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How to assess the impact of arthritis on the individual patient: the WHO ICF
  1. G Stucki,
  2. T Ewert
  1. Department of Physical Medicine and Rehabilitation, University Hospital Munich, Ludwig-Maximilians-University, Germany
  1. Correspondence to:
    Professor G Stucki
    Department of Physical Medicine and Rehabilitation, ICF Research Branch, WHO FIC Collaborating Centre (DIMDI), IMBK, Ludwig-Maximilians-University Munich, Marchioninistr 15, 81377 Munich, Germany;


The ICF is not only a comprehensive and adequate framework for assessing the impact of arthritis on individual patients but also its impact on populations. The ICF framework and applications such as the ICF Core Sets for rheumatoid arthritis, osteoarthritis, osteoporosis, and low back pain are therefore likely to be used extensively not only in clinical practice but also in outcomes and rehabilitation research, education, health statistics, and regulation.

  • ICF, International Classification of Functioning, Disability, and Health
  • OA, osteoarthritis
  • RA, rheumatoid arthritis
  • framework of disability
  • ICF core sets
  • measures
  • rehabilitation

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Assessment of the impact of a disease on an individual patient is different when viewed from the disease perspective than when viewed from the functioning perspective.1 From the disease perspective, patients’ functioning, disability, and health are seen primarily as the consequences or the impact of a disease or health condition. Medical interventions, including disease modifying antirheumatic drugs, are targeted towards the disease process, and the ultimate goal of these interventions is to avoid the consequences on the individual patient. Assessment of the impact of the disease on the individual patient is necessary to evaluate the outcome of an intervention targeted at the disease process. Measures to assess the impact of the disease on the individual patient and to evaluate the effect of drug treatments or surgical interventions are thus typically condition-specific.2 Because aspects of participation or life activities are generally only marginally represented in condition-specific measures, they are often complemented by generic health status measures in clinical studies.3 The World Health Organisation’s International Classification of Functioning, Disability, and Health (ICF)-based comparisons of the contents covered by generic4 and condition-specific measures5 confirmed this difference. Both, the interpretation of condition-specific and generic health status measures are generally based on scales and scores and not on individual items. Also, these measures have not been developed for, and are generally not used in, clinical practice for the assessment of functioning.1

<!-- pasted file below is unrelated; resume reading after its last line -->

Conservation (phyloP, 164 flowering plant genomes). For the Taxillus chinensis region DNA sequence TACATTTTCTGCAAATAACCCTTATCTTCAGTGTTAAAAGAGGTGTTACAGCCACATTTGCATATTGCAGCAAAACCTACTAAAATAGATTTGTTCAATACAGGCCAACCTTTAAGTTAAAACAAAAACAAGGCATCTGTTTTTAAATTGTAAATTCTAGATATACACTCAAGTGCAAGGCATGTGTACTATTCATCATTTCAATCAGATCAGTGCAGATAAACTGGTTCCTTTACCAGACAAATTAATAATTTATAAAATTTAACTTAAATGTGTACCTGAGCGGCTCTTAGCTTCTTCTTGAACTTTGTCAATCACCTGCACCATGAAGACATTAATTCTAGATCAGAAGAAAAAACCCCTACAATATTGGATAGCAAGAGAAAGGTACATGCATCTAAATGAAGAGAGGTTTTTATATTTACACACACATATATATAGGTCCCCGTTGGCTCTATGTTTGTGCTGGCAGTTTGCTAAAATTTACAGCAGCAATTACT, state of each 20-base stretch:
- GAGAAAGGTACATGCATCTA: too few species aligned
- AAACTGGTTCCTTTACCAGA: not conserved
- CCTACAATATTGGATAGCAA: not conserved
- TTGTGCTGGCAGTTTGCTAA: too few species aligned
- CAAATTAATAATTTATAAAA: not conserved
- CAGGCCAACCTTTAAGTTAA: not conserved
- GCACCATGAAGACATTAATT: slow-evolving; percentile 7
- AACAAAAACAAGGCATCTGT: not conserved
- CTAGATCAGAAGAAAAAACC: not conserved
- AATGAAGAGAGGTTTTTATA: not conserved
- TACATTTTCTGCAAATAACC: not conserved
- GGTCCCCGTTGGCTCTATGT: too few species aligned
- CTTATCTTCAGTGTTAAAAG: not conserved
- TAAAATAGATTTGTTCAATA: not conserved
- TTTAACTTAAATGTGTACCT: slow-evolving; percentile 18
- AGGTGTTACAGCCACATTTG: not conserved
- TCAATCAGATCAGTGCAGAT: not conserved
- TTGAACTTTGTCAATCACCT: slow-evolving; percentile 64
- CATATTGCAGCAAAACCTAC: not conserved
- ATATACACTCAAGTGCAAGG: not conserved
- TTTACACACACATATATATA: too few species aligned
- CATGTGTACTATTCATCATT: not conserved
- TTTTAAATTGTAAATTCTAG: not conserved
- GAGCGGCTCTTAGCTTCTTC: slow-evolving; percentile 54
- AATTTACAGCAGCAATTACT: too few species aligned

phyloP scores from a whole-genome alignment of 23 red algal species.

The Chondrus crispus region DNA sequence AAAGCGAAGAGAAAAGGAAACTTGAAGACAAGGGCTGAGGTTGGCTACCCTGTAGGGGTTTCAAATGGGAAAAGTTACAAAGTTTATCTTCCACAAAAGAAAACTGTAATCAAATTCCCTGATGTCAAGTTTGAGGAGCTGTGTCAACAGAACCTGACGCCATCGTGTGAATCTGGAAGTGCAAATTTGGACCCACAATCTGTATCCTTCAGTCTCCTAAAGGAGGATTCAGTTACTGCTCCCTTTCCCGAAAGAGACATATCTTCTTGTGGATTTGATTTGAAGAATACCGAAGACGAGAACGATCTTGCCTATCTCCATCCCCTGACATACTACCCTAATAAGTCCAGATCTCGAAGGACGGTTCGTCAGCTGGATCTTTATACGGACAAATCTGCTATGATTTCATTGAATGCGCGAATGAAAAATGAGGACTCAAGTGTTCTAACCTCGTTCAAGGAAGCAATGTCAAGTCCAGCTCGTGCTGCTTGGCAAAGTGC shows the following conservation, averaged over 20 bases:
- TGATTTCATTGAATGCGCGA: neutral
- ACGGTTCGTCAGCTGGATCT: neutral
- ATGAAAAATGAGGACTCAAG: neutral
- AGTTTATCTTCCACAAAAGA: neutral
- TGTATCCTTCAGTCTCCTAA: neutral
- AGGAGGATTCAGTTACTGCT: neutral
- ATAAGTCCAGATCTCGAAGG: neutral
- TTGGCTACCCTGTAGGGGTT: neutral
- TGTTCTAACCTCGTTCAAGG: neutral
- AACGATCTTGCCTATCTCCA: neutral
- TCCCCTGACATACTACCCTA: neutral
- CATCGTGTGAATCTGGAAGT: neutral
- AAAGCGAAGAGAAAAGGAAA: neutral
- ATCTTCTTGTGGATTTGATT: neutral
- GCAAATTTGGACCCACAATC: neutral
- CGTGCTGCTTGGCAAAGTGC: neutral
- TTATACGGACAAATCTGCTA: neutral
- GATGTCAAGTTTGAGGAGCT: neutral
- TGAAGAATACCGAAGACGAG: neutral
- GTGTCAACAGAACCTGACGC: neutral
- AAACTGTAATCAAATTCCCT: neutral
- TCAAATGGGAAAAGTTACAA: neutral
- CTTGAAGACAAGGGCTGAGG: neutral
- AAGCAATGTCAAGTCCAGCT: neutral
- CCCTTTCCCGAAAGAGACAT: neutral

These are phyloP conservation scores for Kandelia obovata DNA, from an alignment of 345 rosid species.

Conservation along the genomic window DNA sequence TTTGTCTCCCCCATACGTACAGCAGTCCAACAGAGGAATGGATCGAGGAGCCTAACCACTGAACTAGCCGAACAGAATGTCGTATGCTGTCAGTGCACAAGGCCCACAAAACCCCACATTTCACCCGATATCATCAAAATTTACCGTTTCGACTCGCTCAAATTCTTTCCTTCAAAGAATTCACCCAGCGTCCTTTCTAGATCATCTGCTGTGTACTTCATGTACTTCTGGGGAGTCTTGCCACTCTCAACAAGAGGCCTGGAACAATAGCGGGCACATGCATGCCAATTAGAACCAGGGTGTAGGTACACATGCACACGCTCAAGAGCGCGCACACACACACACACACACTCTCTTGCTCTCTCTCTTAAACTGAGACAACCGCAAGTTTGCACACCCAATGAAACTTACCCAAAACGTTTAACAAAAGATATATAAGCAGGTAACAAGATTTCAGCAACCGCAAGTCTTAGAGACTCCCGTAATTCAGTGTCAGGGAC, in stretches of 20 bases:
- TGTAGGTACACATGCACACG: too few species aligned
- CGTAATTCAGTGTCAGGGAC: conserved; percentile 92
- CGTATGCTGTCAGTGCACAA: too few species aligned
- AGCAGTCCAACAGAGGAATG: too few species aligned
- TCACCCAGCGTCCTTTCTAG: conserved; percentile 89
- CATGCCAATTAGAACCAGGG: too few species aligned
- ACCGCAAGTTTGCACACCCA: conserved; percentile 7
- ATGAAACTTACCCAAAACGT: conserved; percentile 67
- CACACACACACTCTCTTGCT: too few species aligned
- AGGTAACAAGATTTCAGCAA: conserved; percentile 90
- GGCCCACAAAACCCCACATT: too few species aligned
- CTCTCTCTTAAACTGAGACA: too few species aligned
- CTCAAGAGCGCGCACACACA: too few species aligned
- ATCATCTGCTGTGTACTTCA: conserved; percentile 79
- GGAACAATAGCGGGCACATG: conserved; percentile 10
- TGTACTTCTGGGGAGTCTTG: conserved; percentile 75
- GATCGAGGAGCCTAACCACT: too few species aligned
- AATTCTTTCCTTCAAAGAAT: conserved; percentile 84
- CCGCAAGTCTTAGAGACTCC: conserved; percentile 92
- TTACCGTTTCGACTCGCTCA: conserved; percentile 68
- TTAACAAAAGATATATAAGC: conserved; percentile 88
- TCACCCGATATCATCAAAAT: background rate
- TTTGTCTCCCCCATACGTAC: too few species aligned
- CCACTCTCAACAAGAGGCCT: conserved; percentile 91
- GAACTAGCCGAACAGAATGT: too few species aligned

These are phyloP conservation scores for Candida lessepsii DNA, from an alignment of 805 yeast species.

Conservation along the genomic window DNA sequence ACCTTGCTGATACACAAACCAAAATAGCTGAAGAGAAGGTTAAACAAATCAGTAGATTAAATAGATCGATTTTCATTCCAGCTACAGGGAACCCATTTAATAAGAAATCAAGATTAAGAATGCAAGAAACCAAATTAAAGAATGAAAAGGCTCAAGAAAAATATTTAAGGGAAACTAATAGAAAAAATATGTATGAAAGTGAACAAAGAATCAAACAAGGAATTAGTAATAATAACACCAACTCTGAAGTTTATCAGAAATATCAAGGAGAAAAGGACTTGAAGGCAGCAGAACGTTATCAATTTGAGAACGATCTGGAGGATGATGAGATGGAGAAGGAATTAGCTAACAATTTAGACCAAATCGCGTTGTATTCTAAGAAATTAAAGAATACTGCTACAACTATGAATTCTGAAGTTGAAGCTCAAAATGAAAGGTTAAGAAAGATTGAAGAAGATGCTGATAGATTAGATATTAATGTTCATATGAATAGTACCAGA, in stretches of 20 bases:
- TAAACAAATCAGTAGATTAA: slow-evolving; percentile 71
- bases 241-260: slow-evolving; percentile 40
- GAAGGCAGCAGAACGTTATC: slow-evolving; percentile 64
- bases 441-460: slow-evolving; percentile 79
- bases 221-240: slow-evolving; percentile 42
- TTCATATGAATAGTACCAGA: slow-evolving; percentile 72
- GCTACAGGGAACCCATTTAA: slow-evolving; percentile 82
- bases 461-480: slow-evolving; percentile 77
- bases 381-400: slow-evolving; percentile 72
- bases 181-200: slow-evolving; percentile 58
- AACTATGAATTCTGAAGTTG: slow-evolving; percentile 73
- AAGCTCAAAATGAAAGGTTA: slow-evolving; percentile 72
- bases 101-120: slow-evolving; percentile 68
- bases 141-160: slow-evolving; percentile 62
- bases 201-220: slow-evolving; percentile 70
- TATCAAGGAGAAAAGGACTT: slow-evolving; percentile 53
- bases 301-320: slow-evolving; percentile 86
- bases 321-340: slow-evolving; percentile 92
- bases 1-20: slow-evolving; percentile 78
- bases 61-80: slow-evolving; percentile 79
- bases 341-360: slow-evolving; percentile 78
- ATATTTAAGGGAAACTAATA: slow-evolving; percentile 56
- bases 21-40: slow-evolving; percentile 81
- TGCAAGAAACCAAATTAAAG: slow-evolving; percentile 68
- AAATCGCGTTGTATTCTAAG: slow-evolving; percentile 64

From the functioning perspective which is relevant, for example, for rehabilitation, functioning and health are seen as associated with, and not merely as a consequence of, a health condition or disease. Also, functioning and health are not only seen in association with the underlying disease or health condition but also in association with personal and environmental factors. The basis for this understanding is the WHO’s ICF.6 The ICF will greatly influence clinical practice and research. It will be used as a common language—for example, in multiprofessional rehabilitation, education of health professionals, documentation, and as platform for the selection and development of new measures. It will promote an in depth understanding of functioning, disability, and health.


The ICF attempts to achieve a synthesis, thereby providing a coherent view of different perspectives of health from a biological, individual, and societal perspective. It emphasises “building blocks” to form specific models, focusing on more detailed aspects. Therefore the ICF can be seen as a common language for physicians and health professionals, healthcare systems, policies, and patients/clients. The texts that can be created with it depend on the users, their creativity, and their scientific orientation. Figure 1 demonstrates the interactions between the components of the ICF. It is important to note that the interaction between functioning or disability and a health condition works in both directions, because the presence of the disability may itself modify the health condition.

Figure 1

 The current framework of disability—the WHO International Classification of Functioning, Disability and Health (ICF). There are classifications for body functions, body structures, activities, participation, and environmental factors.2

Health condition refers to any kind of disorder or disease. It may include information about pathogeneses and/or aetiology. There are (possible) interactions with all components of functioning: body functions and structures, activity, and participation.

Body functions are the physiological (and psychological) functions of body systems. Body structures are anatomical parts of the body. Problems in both constructs are impairments, which are defined as a significant deviation or loss (for example, deformity) of structures (for example, joints) and/or functions (for example, reduced range of motion, muscle weakness, pain, and fatigue). The levels of reference are body systems; accordingly, body structures are not considered as organs.